In April 1953, while working on renovations for his family home in Waterville, Muskie broke through a balcony railing falling two flights of stairs. He landed on his back, knocking unconscious. He was rushed to the hospital where he remained unconscious for two days. Doctors believed that he was in a coma so they gave him comatose-speicifc medication which caused him to regain consciousness but start to hallucinate. Muskie tried to jump out of the hospital window but was restrained by staff members. After a couple of months, through physical rehabilitation and corrective braces, he was able to walk once more.
His governorship exploited multi-factionalism in the Republican Party leading to a vast expansion of the Democratic Party in Maine. From 1954 to 1974, the party doubled in size, while the Republican Party steadily decreased from 262,367 to 227,828 registered members. Numerous state politicians mimicked his political style to push their programs through various local governments and garnered electoral success. His executive appointments of moderate politicians shifted the entire Republican establishment in the state to the left. This shift garnered comparisons to Hubert Humphrey's influence in Minnesota and George McGovern's impact in South Dakota. During his last months as governor he changed his office's term from two years to four years. Shortly before leaving office he moved Maine's general election date from September to November conclusively ending the notion that "as Maine goes, so goes the nation". This was attempted thirty-six times before Muskie brought about a constitutional amendment that moved the date.
Muskie was given honorary degrees from Portland University (1955), Suffolk University (1955), University of Maine (1956), University of Buffalo (1960), Saint Francis College (1961), Nasson College (1962), Hanover College (1967), Syracuse University (1969), Boston University (1969), John Carroll University (1969), Notre Dame University (1969), Middlebury College (1969), Providence College (1969), University of Maryland (1969), George Washington University (1969), Northeastern University (1969), College of william and Mary (1970), Ricker College (1970), St. Joseph's College (1970), University of New Hampshire (1970), St. Anselms College (1970), Washington and Jefferson College (1971), Rivier College (1971), Thomas College (1973), Husson College (1974), Unity College (1975), Marquette University (1982), Rutgers University (1986), Bates College (1986), Washington College (1987), and University of Southern Maine (1992).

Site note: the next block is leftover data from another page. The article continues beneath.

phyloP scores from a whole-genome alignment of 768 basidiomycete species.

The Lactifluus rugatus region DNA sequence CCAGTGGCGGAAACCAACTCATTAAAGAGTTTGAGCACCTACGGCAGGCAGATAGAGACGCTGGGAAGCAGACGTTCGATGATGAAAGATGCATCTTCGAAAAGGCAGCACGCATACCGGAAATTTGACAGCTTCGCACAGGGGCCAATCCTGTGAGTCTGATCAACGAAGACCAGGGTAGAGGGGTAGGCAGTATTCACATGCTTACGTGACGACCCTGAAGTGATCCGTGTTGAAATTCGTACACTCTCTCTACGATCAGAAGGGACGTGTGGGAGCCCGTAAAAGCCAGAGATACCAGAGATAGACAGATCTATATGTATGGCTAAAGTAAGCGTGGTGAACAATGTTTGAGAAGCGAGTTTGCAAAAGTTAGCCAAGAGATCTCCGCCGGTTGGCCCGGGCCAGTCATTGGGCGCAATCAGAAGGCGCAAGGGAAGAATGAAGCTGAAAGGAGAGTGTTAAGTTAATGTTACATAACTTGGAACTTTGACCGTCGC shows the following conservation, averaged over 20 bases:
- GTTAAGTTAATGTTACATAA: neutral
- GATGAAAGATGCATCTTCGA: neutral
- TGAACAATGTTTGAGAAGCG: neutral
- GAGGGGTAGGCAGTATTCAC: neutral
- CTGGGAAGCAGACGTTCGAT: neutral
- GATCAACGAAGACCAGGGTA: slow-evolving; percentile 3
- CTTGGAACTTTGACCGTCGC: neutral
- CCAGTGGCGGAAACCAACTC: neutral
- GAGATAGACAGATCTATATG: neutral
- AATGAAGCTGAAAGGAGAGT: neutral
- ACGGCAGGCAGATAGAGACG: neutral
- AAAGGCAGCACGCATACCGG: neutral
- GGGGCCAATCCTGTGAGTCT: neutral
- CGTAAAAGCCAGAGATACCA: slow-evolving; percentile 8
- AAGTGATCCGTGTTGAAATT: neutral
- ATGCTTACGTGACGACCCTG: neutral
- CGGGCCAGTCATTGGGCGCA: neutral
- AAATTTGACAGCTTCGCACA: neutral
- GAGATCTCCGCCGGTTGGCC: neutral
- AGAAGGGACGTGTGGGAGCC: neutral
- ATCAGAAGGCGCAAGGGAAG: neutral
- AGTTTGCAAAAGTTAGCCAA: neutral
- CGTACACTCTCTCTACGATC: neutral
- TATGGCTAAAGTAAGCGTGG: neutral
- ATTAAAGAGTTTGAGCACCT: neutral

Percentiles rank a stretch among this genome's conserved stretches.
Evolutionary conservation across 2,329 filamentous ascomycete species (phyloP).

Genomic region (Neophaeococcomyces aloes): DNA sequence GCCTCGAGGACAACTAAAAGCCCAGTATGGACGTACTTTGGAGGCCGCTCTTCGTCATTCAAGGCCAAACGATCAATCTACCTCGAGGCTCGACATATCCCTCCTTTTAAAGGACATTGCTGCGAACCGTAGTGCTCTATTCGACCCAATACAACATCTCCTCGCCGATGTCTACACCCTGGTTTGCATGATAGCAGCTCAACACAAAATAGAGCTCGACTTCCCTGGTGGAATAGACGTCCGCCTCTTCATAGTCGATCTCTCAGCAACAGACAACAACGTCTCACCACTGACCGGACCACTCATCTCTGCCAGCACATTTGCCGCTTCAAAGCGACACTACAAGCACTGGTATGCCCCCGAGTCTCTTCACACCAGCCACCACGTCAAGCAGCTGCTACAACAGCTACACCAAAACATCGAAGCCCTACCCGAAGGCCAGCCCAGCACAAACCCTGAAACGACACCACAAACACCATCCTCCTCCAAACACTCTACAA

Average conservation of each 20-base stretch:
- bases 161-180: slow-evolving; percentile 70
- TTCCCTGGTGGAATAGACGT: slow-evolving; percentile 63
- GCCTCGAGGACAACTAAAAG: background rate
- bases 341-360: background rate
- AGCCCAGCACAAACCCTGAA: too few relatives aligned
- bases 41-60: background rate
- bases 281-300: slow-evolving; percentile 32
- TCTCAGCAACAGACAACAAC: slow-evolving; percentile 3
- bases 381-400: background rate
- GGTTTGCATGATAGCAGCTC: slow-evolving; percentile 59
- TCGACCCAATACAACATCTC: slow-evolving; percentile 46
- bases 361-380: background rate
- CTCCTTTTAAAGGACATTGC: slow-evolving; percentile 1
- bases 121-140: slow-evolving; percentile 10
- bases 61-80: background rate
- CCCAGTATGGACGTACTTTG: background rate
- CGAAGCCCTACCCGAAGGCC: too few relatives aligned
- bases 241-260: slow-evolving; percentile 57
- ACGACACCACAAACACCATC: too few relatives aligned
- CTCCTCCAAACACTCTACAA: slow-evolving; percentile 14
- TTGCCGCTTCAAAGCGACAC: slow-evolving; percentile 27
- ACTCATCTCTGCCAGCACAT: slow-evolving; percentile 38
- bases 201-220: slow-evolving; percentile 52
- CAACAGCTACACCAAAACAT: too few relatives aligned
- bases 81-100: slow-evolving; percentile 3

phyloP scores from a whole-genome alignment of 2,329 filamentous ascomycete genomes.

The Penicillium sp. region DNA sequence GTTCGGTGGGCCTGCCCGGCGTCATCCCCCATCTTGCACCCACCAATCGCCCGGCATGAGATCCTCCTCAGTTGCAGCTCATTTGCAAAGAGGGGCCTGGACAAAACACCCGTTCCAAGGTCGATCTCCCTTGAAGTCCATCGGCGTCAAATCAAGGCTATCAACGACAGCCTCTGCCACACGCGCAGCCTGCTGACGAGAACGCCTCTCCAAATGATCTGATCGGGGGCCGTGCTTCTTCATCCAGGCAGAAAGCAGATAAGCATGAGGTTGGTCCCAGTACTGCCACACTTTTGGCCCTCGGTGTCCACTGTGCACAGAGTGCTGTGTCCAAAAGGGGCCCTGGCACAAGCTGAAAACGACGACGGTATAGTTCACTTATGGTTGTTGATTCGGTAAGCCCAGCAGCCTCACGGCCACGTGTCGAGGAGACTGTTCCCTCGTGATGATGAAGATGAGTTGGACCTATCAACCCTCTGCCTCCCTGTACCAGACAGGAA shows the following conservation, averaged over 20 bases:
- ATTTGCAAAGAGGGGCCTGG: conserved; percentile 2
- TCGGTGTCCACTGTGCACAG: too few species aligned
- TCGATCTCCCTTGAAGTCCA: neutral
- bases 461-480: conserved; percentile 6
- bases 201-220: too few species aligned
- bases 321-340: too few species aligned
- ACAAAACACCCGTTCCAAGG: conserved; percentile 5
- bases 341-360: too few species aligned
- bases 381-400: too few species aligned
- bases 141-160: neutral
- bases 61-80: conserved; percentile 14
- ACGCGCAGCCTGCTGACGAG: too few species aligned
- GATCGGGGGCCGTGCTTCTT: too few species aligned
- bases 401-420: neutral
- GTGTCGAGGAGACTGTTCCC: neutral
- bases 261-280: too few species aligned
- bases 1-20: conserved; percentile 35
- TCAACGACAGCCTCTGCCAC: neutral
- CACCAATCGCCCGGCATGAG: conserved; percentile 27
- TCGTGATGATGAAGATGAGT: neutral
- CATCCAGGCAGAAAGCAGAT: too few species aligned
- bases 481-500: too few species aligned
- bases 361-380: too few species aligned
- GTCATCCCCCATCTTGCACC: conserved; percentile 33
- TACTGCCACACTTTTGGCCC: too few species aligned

On September 10, 1956, Muskie was re-elected Governor of Maine with 180,254 votes (59.14% of the vote) against Republican Willis A. Trafton. He won 14 of the 16 counties. He began his second term by aggressively enforcing environmental standards. In 1957, he sanctioned a $29 million dollar highway bond. This bond funded the largest road construction ever undertaken by Maine. The highway included 91 bridges and was extended in 1960 and 1967 by Interstate 95.
During his tenure as Governor he retained a reputation for increased spending in public education, subsidized hospitals, modernized state facilities, and cumulatively raised state sale taxes by 1%. He added $4 million to infrastructure development focusing on roads and river maintenance. Muskie pushed aggressive economic expansionism. In 1957, he founded the Maine Guarantee Authority which combated economic maturation-related job loss making making capital more accessible for Business owners. Muskie also sporadically lowered sales tax, increased the minimum wage and furthered labor protections leading to a marked increase in consumer spending. He amended the constitution of Maine in order divert $20 million in public funds into private investment. His increased subsidies to expensive institutions such as public primary and secondary schools as well as universities. Although initially founded in 1836, the Maine State Museum was closed and reopened six time before Muskie permanently endowed it in 1958.
Muskie's first contestation for the Senate of the United States was in 1958. He ran in the 1958 elections against incumbent Republican Senator Frederick G. Payne. Muskie won the election with 60% of the vote against Payne's 39%. He was one of the 12 Democrats who overtook Republican incumbents and established the party as the party-of-house during the election cycle. The New York Times reported that during this election that the absentee ballots requested for Democrats increased considerable signaling voter-discontent with Republican ideology. This election was considered the largest single-party gain in the Senate’s history.
He served his entire career in the Senate as a member of the Committee on Public Works, a committee he used to execute the majority of his environmental legislation. He served on the Committee on Banking and Currency from 1959 to 1970; the Committee on Government Operations until 1978. As a member of the Public Works Committee, he traveled to the Soviet Union in 1959. He sponsored the Intergovernmental Relations Act, later that year.